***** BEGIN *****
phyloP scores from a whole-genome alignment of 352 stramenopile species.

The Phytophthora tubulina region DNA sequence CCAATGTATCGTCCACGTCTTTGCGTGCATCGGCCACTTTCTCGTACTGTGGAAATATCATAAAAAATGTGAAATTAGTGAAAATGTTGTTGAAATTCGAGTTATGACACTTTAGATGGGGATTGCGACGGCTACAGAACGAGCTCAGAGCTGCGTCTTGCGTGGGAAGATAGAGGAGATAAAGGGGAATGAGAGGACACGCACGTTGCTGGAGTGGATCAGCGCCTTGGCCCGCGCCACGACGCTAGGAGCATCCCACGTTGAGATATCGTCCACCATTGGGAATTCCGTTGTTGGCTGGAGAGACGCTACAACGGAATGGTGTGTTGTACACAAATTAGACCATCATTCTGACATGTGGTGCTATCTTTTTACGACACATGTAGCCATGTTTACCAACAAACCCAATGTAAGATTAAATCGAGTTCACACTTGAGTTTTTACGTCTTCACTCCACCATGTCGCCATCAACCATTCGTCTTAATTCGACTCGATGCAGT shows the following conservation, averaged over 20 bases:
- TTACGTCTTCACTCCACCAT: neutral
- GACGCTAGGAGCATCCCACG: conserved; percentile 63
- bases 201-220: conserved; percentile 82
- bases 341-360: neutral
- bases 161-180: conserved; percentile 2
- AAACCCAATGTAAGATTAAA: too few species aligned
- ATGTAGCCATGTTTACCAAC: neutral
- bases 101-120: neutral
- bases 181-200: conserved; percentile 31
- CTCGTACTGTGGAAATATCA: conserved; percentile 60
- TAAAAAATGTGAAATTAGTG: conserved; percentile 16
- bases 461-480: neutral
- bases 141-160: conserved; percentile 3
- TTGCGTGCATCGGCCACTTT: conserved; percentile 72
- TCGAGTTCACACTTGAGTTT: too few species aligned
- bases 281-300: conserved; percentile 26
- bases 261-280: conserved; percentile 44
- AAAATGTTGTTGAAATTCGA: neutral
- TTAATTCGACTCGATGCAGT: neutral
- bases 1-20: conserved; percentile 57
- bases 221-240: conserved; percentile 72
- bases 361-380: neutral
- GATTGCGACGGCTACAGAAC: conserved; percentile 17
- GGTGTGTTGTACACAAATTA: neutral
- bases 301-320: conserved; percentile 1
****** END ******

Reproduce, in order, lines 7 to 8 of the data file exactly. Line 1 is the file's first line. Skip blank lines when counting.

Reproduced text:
- bases 161-180: conserved; percentile 2
- AAACCCAATGTAAGATTAAA: too few species aligned